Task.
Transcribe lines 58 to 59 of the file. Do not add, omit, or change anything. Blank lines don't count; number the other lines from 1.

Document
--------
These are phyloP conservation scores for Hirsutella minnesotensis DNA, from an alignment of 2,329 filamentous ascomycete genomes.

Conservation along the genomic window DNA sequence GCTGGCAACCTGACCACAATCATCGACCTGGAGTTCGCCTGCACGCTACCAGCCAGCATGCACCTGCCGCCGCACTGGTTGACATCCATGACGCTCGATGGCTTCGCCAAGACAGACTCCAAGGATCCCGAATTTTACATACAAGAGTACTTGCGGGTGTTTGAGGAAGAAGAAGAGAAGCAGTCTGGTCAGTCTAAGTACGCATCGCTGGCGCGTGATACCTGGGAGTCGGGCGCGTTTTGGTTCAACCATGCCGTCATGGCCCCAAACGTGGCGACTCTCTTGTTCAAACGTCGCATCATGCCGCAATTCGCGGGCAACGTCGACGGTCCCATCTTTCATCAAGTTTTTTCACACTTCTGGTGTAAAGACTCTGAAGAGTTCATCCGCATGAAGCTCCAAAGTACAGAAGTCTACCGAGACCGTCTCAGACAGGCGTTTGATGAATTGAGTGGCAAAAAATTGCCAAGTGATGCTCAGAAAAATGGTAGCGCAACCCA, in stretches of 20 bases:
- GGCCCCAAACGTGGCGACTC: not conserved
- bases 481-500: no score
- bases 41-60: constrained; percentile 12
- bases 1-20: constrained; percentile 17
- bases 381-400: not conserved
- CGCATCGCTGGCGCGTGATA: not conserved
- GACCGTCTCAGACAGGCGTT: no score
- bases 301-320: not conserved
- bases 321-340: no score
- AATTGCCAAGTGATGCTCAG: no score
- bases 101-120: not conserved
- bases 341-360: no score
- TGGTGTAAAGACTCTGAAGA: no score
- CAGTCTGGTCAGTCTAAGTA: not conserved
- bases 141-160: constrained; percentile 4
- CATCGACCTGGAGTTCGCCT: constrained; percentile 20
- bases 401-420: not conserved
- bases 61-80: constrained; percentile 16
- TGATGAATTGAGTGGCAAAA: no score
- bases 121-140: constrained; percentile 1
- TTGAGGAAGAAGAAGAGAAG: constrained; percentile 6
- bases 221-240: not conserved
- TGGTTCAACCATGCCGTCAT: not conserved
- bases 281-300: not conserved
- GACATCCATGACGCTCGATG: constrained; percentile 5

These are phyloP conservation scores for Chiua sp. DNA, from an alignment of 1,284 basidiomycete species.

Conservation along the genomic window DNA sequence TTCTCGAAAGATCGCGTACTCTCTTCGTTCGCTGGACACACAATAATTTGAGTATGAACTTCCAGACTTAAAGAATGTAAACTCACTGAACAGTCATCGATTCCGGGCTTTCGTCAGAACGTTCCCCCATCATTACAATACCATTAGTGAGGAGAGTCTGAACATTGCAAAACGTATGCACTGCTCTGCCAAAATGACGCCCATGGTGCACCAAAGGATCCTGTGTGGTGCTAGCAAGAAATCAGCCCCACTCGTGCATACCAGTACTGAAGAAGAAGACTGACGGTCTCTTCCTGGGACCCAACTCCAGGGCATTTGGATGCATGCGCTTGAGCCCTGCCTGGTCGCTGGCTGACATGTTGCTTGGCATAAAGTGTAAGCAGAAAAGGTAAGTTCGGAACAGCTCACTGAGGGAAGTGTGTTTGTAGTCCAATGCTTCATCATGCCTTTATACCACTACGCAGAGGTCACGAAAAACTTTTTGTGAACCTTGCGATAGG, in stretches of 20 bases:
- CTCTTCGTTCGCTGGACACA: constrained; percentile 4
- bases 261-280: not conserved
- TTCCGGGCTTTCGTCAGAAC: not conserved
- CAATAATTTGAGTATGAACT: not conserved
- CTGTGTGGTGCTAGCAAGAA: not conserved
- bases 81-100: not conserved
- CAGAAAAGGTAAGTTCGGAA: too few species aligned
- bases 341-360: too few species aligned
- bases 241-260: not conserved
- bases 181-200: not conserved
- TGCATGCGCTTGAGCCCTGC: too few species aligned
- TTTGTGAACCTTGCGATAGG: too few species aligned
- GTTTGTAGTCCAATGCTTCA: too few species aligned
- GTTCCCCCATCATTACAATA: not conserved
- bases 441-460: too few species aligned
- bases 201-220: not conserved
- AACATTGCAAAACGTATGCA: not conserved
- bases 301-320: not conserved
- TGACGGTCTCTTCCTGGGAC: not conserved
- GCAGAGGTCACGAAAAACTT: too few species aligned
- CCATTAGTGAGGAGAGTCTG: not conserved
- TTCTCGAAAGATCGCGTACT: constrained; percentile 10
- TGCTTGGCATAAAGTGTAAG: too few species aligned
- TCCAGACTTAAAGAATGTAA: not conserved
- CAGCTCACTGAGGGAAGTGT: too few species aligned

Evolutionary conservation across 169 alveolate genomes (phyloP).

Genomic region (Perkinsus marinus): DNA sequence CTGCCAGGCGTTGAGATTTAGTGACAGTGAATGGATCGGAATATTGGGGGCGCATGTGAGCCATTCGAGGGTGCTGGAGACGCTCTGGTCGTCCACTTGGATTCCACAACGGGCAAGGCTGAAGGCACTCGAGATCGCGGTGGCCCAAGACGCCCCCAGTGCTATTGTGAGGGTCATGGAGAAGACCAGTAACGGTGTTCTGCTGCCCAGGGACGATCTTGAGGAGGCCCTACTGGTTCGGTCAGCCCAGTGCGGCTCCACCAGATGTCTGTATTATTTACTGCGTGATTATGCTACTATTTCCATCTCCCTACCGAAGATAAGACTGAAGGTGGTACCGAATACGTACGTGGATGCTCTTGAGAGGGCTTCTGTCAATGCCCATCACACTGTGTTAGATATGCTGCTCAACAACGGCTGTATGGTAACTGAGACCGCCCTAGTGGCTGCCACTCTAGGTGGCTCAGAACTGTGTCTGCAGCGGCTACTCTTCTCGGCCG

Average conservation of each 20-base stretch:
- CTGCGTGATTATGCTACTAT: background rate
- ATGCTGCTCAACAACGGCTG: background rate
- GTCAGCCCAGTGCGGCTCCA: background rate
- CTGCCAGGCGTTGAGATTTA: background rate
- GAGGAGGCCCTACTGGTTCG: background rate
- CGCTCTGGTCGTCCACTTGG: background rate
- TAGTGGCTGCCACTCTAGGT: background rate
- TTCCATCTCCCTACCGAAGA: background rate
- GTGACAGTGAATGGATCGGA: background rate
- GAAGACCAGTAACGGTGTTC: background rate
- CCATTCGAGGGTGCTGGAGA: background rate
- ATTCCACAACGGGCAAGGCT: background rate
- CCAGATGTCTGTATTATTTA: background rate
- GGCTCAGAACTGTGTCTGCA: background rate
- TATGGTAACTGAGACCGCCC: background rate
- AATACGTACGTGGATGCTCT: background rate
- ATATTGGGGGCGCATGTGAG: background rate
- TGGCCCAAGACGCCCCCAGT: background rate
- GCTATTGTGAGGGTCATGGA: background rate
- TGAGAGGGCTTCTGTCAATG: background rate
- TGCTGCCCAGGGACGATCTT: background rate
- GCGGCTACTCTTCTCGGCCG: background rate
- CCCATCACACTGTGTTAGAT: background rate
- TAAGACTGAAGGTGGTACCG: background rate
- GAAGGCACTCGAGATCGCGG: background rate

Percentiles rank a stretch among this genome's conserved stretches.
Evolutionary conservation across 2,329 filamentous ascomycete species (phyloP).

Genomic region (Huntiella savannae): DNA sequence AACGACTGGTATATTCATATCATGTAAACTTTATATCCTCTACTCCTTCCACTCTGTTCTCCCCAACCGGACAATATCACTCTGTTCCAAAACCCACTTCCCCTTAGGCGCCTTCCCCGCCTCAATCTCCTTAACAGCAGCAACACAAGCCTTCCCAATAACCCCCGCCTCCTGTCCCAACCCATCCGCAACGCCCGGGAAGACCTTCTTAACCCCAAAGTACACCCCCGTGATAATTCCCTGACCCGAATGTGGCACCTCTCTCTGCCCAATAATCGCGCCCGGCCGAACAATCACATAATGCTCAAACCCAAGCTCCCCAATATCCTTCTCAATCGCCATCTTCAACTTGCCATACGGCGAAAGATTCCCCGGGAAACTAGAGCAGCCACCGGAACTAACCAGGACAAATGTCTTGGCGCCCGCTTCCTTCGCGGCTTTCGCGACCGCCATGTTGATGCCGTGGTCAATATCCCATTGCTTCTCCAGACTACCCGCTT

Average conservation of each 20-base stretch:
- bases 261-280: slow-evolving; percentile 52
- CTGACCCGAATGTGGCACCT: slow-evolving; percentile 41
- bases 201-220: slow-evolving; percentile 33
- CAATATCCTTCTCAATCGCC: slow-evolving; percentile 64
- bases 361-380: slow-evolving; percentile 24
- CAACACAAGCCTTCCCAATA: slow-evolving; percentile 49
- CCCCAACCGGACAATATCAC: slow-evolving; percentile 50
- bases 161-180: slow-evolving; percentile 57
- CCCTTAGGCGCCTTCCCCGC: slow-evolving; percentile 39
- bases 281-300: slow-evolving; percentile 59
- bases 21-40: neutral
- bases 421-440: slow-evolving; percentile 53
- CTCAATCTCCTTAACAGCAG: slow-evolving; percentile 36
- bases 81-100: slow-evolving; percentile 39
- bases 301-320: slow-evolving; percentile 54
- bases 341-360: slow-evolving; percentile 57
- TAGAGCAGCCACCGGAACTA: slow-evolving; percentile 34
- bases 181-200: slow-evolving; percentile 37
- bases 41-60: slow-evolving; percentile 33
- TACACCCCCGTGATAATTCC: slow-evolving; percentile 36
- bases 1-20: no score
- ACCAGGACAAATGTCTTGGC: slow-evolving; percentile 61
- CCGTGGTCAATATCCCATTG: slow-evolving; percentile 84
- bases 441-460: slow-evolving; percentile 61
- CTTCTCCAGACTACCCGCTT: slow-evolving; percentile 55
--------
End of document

- CTGCGTGATTATGCTACTAT: background rate
- ATGCTGCTCAACAACGGCTG: background rate